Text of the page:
Banks don’t feel comfortable lending to MSMEs: FTCCI’s new president

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Rising fuel prices have added to business distress, says K. Bhasker Reddy

Banks remain uncomfortable lending to micro, small and medium-sized manufacturing enterprises despite the Centre’s unveiling of guidelines to improve access to credit for MSMEs affected by the pandemic, said the president of the Federation of Telangana Chambers of Commerce and Industry (FTCCI) K. Bhasker Reddy.

Since the pressure of non-performing assets (NPA) appears to be the source of banks’ reluctance, the Reserve Bank of India must provide guidelines that such loans will not be classified as NPA. “The banks are going [then] come and give, ”Reddy said in an interaction after he and Anil Agarwal were unanimously elected President and Senior Vice President of the Trade and Industry Bodies Co-ordinating Body for 2021-2022, respectively.

Noting that manufacturing MSMEs were badly affected in the second wave of the pandemic, he said that instead of implementing the COVID-19 relief programs through a few nationalized banks, the government should have done appeal to all banks and financial institutions. Access to bank credit, however, is not the only problem for manufacturing MSMEs, he said, adding that rising fuel prices have also added to their stress. The cascading effect necessitated the need for another round of relief measures for the industry, he said.

Founder and Managing Director of Creamline Dairy Products, a company that has since been part of Godrej Agrovet, Mr. Reddy was a member of the FTCCI Board of Directors for 15 years and in 2020-21 his Senior Vice President. Regarding his plans for the FTCCI, he said the focus would be on integrating more members and doubling their number to 6,000 in three years. Another area of ​​interest would be to offer more services to members, in particular technology and data as well as support systems. The FTCCI would like to partner with a number of organizations, whether they are government sponsored institutions or industry organizations.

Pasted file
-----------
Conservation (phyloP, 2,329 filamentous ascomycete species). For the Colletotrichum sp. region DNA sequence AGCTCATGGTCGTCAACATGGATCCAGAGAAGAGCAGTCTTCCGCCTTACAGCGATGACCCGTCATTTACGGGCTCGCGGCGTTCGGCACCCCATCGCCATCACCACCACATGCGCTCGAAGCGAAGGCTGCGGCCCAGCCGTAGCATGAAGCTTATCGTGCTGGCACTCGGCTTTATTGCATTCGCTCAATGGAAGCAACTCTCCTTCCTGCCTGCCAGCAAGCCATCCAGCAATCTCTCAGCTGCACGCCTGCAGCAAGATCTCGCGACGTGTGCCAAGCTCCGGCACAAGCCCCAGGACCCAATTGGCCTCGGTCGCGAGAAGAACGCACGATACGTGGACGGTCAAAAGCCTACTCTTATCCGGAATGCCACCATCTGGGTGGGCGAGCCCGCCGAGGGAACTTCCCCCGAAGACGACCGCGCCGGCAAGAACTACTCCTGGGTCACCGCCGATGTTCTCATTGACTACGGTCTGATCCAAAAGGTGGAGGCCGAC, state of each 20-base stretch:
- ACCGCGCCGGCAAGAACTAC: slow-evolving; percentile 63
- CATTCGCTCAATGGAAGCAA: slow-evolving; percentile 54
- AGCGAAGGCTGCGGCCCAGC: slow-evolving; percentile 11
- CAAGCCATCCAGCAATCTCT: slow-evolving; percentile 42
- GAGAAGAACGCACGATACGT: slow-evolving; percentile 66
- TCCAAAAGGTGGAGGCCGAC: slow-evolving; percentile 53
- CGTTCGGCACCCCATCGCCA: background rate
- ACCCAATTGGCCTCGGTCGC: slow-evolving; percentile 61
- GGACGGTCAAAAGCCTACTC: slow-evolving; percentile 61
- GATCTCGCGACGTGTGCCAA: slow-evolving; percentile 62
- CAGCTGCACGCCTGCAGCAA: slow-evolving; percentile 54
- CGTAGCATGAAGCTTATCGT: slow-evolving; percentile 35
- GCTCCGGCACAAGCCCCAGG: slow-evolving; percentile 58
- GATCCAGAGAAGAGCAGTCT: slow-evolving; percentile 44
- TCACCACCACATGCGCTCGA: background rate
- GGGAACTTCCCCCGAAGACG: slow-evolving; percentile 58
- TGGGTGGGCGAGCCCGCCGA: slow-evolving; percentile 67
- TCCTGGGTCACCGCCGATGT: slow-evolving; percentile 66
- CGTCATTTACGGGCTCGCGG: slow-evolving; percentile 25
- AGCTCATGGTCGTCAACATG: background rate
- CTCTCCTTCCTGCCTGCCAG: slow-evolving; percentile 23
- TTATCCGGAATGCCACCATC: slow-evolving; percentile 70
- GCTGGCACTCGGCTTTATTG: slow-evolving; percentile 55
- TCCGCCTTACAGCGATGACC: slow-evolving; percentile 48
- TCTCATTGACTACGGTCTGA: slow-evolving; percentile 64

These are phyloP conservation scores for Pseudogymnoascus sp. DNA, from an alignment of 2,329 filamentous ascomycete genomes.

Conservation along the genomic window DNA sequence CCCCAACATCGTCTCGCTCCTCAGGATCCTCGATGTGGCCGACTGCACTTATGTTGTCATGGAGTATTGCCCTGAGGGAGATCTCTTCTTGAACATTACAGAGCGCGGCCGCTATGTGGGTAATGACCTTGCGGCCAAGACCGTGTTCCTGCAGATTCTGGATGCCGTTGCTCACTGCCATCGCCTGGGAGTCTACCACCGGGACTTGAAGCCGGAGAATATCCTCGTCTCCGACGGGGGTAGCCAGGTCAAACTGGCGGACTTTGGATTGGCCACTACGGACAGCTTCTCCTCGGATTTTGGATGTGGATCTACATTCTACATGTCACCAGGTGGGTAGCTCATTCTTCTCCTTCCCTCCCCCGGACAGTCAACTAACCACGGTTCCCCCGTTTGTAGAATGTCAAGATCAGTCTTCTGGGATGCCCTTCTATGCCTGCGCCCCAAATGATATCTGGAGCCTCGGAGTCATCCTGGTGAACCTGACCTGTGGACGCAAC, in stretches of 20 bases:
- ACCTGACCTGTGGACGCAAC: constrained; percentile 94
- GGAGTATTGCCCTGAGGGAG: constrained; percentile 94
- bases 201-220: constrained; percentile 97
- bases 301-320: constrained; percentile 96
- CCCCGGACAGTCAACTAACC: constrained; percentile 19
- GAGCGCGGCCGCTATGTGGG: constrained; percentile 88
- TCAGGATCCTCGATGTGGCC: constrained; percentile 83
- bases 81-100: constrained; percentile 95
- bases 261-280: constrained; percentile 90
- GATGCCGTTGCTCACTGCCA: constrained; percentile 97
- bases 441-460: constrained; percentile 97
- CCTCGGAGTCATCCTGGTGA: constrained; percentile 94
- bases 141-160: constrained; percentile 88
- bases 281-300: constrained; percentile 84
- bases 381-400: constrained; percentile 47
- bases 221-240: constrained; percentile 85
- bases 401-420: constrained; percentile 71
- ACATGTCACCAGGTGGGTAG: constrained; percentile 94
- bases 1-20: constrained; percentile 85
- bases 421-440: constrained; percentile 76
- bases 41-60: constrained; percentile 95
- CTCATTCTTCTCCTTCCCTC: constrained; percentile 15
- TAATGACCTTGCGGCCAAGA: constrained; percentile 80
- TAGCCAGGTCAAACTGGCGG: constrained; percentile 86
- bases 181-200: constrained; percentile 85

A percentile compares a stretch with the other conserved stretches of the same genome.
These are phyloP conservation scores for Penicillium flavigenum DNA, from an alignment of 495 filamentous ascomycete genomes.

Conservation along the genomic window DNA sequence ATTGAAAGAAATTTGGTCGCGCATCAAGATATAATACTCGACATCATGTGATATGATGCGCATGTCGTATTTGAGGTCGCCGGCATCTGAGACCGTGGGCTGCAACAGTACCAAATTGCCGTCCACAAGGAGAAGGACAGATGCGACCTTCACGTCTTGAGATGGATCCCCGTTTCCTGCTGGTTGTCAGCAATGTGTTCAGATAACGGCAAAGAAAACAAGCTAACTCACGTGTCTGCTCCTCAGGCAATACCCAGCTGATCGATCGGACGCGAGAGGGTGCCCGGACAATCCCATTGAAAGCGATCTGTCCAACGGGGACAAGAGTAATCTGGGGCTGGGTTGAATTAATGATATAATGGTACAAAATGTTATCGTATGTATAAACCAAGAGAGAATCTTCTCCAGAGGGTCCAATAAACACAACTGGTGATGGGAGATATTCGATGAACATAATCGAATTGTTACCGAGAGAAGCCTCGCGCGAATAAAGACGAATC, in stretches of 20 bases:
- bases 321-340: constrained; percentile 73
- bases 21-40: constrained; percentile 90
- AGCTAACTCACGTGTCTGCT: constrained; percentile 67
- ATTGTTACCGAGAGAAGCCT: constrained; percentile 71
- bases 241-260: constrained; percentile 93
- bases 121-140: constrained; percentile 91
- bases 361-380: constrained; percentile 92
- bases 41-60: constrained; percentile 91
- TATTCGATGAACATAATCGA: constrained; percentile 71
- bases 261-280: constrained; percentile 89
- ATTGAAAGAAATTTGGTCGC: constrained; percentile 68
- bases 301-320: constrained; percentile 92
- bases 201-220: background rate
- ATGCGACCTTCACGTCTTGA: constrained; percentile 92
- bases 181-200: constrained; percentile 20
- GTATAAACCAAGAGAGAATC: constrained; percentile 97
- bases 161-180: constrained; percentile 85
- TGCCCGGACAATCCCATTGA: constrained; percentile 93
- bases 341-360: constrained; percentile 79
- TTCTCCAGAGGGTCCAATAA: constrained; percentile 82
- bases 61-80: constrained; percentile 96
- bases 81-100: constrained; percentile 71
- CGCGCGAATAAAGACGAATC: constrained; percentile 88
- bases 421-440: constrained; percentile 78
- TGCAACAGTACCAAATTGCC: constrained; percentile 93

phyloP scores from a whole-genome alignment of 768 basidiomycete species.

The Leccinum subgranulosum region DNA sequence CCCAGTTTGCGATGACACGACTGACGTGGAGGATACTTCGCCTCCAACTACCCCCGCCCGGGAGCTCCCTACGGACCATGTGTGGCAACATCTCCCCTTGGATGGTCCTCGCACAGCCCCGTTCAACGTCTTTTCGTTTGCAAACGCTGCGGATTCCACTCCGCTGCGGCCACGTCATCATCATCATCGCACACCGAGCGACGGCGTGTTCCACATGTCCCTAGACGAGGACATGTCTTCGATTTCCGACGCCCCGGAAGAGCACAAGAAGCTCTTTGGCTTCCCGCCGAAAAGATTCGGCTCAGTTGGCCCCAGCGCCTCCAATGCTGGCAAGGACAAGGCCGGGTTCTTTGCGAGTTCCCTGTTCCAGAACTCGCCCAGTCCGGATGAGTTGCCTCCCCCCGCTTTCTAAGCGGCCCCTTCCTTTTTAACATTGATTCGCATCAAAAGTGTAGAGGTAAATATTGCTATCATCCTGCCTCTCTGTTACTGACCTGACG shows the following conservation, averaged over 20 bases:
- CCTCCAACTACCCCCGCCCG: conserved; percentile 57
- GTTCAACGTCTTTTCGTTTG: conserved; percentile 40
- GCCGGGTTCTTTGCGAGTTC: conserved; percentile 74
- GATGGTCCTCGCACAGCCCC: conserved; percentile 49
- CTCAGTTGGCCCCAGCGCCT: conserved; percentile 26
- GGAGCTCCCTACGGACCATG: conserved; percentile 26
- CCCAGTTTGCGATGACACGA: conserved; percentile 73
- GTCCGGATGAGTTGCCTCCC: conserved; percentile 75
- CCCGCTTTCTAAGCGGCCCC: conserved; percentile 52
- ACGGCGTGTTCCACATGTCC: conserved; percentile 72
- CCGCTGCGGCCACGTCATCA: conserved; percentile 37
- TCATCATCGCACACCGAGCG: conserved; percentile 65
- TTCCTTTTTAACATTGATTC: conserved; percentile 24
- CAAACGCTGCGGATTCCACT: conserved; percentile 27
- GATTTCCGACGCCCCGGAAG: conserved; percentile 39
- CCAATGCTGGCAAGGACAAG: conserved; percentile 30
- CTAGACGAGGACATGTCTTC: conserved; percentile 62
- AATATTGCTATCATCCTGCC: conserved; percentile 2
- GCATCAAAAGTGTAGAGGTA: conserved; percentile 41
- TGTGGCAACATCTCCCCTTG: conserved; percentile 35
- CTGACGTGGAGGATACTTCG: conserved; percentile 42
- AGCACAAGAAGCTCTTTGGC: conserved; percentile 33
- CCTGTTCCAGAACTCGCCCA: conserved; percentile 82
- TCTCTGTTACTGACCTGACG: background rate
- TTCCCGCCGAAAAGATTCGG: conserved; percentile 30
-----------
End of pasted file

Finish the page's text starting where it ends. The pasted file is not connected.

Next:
In terms of new facilities, it started working to set up an Alternative Dispute Resolution (ADR) center in partnership with NALSAR University and partnered with Telangana government to create a skills development center. In addition to 3,000 direct members, the FTCCI has 25,000 indirect members.

“We will work closely with the Telangana government to unleash the economic potential of the state and create skills development programs that generate jobs for overall growth and make the state the most desirable investment destination.” said Mr Reddy.


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